Award-winning journalist Jessica Bruder went on the road to write her latest book "Nomadland: Surviving America in the Twenty-First Century." She chronicles the lives of older Americans living in campers and vans, trying to stay afloat after job loss, health problems and a deteriorating American Dream. Bruder is a pro at writing about the dark underbelly of the nation’s economy and the subcultures of people affected. "Nomadland" is the focus of this month’s Southwest Book Review by Mary Sojourner.
Too often, investigative journalism (especially of the lives of the disadvantaged) can leave the reader with mere shadows of that reality—as though the writer observed and reported through a safe lens of detached entitlement. Jessica Bruder is not a dispassionate watcher. She enters fully into the lives of the older itinerant workers she studies in “Nomadland.” She eats with them, sorrows with them - and she works alongside them in jobs that more often than not are physically exhausting and low pay. And her companions not only open up to her, they befriend her.
Bruder is far younger than most of the Amazon CamperForce workers; BLM and Forest Service campground managers; carnival workers and beet harvest laborers with whom she speaks, eats, parties and sweats. Her informants are women and men in their sixties, seventies and eighties. They have been driven into—and chosen—to live "houseless', not in huge fifth wheel rigs, but little hand-modified campers and vans, and in cars altered into true tiny homes.
While many love their lives on the road, most of them would have not chosen to be van-dwellers. These contemporary aging and old nomads have often been the victims—though they would not want to be labeled as such—of an obscenely stacked American economy. They have worked hard and followed the rules, only to see their jobs, savings, homes and equities wiped out by market fluctuations, a rapidly tech-dominated employment market, costly health problems and an escalating American value system that is focused on "like" and "hits" and having what we want instantly. And, they have too often been silenced by the convention that to talk about economic injustice is bad manners at best—and whining at worst.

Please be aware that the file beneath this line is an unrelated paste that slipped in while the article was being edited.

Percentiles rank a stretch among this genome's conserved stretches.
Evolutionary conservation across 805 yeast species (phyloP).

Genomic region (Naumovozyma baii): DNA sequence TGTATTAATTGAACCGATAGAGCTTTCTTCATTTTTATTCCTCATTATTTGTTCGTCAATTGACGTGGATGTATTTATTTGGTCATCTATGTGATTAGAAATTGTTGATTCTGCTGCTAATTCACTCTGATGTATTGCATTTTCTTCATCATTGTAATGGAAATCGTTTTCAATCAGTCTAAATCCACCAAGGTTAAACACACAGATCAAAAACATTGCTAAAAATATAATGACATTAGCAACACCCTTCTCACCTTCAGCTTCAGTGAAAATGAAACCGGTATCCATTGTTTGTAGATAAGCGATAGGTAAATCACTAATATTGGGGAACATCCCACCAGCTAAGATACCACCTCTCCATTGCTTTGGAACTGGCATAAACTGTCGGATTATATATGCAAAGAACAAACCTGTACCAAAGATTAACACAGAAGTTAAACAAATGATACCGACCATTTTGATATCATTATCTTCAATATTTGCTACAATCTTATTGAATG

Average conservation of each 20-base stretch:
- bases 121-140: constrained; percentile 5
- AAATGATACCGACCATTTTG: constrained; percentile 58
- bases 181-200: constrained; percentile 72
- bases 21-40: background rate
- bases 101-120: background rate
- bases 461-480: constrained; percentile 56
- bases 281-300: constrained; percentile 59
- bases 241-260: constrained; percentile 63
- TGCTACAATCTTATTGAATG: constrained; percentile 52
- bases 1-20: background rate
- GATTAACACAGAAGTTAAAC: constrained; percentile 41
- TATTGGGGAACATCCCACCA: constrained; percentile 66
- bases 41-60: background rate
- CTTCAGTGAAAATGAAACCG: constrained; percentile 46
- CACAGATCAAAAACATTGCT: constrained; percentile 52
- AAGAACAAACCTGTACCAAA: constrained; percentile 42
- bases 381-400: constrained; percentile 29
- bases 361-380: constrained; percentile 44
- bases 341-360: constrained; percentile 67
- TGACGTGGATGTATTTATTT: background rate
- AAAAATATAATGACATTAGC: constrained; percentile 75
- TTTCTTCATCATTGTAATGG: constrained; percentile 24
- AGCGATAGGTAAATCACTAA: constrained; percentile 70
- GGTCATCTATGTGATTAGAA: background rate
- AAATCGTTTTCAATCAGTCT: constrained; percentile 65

While “Nomadland” makes all of this clear, Bruder does it not by lecturing. She is, instead, a genius at "Show, don't tell." She works in an Amazon warehouse as part of a seasonal labor force and is merciless in her dissection of the company's exploitation of the workers. By the time I put down the book, she had taken me through her impeccable details into the lives of Linda, a free-spirited 60-plus woman working her way through low-pay part-time jobs toward a future in which she might be able to park her trailer on a chunk of desert; Bob Wells, unofficial van-dweller guru and creator of the website, CheapRVLiving.com; the close-knit gatherings of the Rubber Tramp Rendezvous, and Quartzite's "The Gathering Place"; and the possibility of a future in which I might, someday find myself—by virtue of job loss, health challenges, an exponentially withering literary world and a persistent distaste for the mythical American Dream. If you—or someone dear to you—is aging, struggling to get by and increasingly dubious about a golden old age, Jessica Bruder has written this book for you.